MINNEAPOLIS (WCCO) -- Alimony, or spousal maintenance, is a hot-button, emotionally charged issue for people on both sides of divorce. It can pit the payer and the payee against each other.
Now, the push for alimony reform has made its way to Minnesota. A lawmaker wants to update the law, calling it outdated, and some permanent payments unfair. And one man hopes his story will help move Minnesota's law into the 21st century.
"I was just a kid, I was 19-years-old when I got married," Michael Thomas said.
Thomas' first marriage ended in divorce, after 20 years, and three kids.
"It's a painful part of life, it's difficult to talk about," Thomas said.
What has become increasingly more difficult for the dentist is what he agreed to in the divorce: permanent spousal maintenance.
"You basically get two parties. One party that is 'Hey, I've got this income for life guaranteed by the state' and the other party is saying 'Well I've got to pay until I die,'" Thomas said.
At the time of the divorce, Thomas thought the maintenance would be adjusted if there was a change in circumstance.
A few years ago Thomas learned his ex-wife sold their marital home and bought a condo in Florida, and she was living with her fiancé.
Thomas found out he still had to pay. A judge wouldn't decrease his $5,200 monthly payment.
"I'm here to say that maybe parties that are responsible for giving money to another party shouldn't be supporting other households," Thomas said.
Thomas appealed, and while the judge upheld the decision, he called the situation troubling.
"It comes down to fairness and abuse of the system," Rep. Peggy Scott said.
Scott is leading the charge for change in Minnesota's cohabitation law.
"If you're abusing the system, and just not getting married because you don't want that income to go away, then I have a problem with that," Scott said.
Scott wants to tweak the law to better define cohabitation.
"Because the system right now says as long as you are unmarried, you will receive this spousal maintenance or alimony," Scott said.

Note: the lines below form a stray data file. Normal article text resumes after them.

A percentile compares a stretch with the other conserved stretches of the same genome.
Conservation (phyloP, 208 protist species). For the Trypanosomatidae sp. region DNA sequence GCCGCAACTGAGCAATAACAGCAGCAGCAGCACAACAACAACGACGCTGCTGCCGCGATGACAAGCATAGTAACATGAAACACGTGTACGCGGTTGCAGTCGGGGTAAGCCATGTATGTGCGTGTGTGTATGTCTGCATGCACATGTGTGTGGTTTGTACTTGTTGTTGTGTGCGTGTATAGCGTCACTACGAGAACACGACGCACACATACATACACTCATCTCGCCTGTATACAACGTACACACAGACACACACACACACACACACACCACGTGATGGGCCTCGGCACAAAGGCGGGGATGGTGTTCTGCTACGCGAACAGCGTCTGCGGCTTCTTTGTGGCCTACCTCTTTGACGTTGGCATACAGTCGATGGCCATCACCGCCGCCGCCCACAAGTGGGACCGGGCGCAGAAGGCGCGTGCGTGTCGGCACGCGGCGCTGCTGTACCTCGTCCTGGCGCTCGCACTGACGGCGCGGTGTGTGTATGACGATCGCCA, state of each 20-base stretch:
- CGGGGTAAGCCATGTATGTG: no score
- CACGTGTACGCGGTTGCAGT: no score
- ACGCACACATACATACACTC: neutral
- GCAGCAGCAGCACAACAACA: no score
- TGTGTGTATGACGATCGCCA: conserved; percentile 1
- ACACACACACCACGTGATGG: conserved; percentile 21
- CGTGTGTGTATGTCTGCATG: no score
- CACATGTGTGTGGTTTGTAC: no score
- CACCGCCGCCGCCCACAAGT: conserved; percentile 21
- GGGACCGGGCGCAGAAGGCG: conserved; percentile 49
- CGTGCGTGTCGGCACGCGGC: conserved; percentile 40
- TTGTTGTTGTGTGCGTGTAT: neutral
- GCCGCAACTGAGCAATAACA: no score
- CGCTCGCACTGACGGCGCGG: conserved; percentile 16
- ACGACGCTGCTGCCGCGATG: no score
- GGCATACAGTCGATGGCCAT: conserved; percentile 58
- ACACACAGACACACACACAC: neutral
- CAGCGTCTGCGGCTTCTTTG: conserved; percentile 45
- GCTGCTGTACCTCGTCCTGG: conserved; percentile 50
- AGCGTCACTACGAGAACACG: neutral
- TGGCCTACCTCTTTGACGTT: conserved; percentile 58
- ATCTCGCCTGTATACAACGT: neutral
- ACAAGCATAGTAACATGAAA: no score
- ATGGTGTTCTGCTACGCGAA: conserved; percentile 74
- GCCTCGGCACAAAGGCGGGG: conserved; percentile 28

"Cohabitation is a tricky topic," attorney Mike Boulette said.
Boulette thinks a broader conversation needs to happen about spousal maintenance.
"If one of the goals of spousal maintenance is to compensate a spouse for years they invested in their ex's career and earning capacity, then why does it end simply because they have a new significant other?" Boulette said.
Still, he calls the law outdated, and says gone are the days of the "Leave it to Beaver" family. Enter "Modern Family".
"If we think that the law no longer matches the way families look, we need to look to our legislature for change, not expect that we're going to see these wins in a courtroom," Boulette said.
Thomas has moved on. He and Jennifer married nearly 10 years ago, and they started their own family.
"I have a 7 and almost 4-year-old and both of them go 90 mph," Thomas said.
But he wants to make sure he, and others like him, have a voice, which is why he started the website, Minnesota Alimony Reform.
"It cuts to the core. A lot of times people don't want to talk about it because they've moved on with their lives and they have a happy life, which I do. I just think it's a matter of justice and something that should be corrected," Thomas said.
Scott originally introduced a cohabitation bill last legislative session. This upcoming session, she plans to re-introduce a bill to redefine cohabitation. She is working with the Minnesota Bar Association on the best language for the bill.
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